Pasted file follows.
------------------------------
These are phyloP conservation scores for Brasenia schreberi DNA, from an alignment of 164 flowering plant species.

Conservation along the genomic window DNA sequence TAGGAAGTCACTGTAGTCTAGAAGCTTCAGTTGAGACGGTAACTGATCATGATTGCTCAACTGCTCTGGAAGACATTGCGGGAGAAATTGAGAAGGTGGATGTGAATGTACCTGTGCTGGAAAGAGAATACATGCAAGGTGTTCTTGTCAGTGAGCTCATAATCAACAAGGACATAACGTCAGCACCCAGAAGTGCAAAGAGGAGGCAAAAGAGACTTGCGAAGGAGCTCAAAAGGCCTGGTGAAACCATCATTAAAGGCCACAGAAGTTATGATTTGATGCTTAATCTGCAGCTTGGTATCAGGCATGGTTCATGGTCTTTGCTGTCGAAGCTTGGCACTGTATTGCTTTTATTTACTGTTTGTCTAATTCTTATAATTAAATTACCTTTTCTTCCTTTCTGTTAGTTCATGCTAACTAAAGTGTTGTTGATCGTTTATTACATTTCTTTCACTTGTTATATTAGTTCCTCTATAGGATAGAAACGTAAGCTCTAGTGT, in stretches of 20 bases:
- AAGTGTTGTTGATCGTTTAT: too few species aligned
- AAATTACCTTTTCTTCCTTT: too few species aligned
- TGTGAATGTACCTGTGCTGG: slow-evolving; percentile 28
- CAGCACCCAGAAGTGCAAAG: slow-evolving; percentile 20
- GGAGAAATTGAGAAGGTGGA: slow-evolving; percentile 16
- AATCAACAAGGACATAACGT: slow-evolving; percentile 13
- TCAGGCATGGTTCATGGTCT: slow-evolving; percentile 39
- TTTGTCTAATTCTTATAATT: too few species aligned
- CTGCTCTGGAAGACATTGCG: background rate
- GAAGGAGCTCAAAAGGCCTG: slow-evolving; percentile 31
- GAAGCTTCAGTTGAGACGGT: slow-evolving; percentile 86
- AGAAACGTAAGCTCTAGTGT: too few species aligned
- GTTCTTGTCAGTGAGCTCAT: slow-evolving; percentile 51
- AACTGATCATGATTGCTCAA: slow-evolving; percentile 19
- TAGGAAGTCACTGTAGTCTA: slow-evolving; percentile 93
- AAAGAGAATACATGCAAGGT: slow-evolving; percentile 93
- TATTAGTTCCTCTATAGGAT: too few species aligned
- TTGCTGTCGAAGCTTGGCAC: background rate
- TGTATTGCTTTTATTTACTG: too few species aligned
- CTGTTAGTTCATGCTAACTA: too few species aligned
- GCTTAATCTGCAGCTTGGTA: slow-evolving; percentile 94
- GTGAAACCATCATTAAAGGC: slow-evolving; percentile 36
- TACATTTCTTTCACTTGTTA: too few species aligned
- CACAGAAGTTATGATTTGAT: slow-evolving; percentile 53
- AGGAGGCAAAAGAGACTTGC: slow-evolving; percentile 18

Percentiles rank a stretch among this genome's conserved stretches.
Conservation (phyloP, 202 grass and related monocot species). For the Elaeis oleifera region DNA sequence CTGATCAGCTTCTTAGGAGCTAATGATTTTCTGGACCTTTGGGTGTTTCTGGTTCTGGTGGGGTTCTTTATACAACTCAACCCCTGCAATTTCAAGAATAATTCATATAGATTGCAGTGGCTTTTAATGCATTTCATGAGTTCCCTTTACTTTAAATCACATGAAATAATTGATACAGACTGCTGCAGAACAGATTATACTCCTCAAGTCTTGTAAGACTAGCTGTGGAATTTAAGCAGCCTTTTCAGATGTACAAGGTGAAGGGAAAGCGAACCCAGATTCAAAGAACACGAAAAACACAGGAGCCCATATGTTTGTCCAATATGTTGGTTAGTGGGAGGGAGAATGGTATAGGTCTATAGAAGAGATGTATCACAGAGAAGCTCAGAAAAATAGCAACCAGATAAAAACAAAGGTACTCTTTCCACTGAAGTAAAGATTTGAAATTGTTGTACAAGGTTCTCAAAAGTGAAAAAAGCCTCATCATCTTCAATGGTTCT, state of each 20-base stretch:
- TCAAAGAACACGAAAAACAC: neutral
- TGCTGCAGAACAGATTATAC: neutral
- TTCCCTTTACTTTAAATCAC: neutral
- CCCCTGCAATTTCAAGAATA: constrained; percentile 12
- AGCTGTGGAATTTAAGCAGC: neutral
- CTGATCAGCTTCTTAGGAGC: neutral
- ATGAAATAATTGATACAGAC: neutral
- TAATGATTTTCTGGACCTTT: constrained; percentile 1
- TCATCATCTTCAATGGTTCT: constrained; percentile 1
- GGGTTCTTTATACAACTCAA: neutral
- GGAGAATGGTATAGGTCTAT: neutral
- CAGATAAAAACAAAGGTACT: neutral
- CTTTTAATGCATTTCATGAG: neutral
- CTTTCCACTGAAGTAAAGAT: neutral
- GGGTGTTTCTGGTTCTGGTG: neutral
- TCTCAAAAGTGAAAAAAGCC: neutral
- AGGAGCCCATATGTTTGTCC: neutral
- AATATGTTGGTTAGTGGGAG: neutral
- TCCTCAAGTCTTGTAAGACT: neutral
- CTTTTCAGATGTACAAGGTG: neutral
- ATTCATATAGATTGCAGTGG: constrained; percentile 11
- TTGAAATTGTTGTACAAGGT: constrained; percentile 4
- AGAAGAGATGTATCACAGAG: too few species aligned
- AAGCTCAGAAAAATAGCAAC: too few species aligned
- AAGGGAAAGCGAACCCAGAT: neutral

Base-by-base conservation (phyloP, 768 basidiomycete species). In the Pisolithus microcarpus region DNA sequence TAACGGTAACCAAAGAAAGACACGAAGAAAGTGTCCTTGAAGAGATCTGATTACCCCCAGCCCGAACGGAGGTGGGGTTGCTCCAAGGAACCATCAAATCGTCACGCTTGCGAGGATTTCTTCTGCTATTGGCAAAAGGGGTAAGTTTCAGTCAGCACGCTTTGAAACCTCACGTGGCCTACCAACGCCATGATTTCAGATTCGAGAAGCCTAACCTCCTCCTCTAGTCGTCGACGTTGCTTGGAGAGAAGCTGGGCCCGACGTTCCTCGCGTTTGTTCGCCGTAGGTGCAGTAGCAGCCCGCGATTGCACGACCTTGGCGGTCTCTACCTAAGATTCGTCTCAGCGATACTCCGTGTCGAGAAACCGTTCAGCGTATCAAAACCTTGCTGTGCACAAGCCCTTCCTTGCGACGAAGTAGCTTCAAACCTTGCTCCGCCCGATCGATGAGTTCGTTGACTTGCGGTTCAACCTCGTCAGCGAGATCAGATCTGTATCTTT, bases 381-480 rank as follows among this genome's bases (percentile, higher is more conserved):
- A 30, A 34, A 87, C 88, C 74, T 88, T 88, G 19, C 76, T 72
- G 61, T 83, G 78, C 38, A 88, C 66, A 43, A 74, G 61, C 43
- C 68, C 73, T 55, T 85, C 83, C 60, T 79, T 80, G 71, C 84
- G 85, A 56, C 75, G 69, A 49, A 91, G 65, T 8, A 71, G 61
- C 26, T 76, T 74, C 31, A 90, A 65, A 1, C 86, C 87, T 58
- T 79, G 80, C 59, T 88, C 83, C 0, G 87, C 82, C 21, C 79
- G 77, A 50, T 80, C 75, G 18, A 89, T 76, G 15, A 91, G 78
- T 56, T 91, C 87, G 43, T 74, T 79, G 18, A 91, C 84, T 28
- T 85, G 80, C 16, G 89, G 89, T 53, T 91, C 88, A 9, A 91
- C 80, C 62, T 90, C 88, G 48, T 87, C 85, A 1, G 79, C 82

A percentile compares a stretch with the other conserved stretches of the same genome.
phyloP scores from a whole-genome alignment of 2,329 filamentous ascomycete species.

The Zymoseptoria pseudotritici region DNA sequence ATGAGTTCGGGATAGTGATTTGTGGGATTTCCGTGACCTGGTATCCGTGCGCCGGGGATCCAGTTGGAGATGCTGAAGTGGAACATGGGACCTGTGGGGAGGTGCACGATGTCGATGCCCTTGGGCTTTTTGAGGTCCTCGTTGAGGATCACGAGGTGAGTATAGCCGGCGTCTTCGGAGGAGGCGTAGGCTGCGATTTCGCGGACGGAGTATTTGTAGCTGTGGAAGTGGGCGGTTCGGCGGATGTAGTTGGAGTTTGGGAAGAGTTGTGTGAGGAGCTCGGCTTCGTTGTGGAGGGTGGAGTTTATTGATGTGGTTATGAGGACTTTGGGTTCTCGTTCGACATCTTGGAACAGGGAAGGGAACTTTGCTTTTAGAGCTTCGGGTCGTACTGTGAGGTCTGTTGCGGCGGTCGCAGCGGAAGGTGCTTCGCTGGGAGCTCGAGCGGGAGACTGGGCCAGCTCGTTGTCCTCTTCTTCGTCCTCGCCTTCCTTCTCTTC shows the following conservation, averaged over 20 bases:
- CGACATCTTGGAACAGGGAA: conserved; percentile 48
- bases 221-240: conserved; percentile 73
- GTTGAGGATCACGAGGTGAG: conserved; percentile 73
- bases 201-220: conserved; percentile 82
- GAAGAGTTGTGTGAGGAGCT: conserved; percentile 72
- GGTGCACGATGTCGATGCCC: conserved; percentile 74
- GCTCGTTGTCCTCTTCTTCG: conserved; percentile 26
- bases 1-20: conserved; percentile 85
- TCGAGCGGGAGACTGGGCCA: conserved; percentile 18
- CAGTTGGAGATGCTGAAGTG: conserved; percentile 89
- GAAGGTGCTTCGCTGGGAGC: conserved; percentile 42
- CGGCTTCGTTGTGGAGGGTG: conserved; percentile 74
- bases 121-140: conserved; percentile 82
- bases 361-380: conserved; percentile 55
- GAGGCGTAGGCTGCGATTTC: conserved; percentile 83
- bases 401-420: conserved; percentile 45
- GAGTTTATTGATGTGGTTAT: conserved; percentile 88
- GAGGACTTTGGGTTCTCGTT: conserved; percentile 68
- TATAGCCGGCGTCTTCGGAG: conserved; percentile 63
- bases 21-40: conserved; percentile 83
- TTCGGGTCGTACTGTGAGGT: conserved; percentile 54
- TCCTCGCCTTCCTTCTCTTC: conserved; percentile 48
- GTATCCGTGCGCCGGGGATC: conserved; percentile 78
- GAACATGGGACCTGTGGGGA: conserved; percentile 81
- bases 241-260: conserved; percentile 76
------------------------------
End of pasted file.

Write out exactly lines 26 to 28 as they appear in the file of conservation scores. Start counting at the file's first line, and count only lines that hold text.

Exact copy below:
- CACAGAAGTTATGATTTGAT: slow-evolving; percentile 53
- AGGAGGCAAAAGAGACTTGC: slow-evolving; percentile 18

Percentiles rank a stretch among this genome's conserved stretches.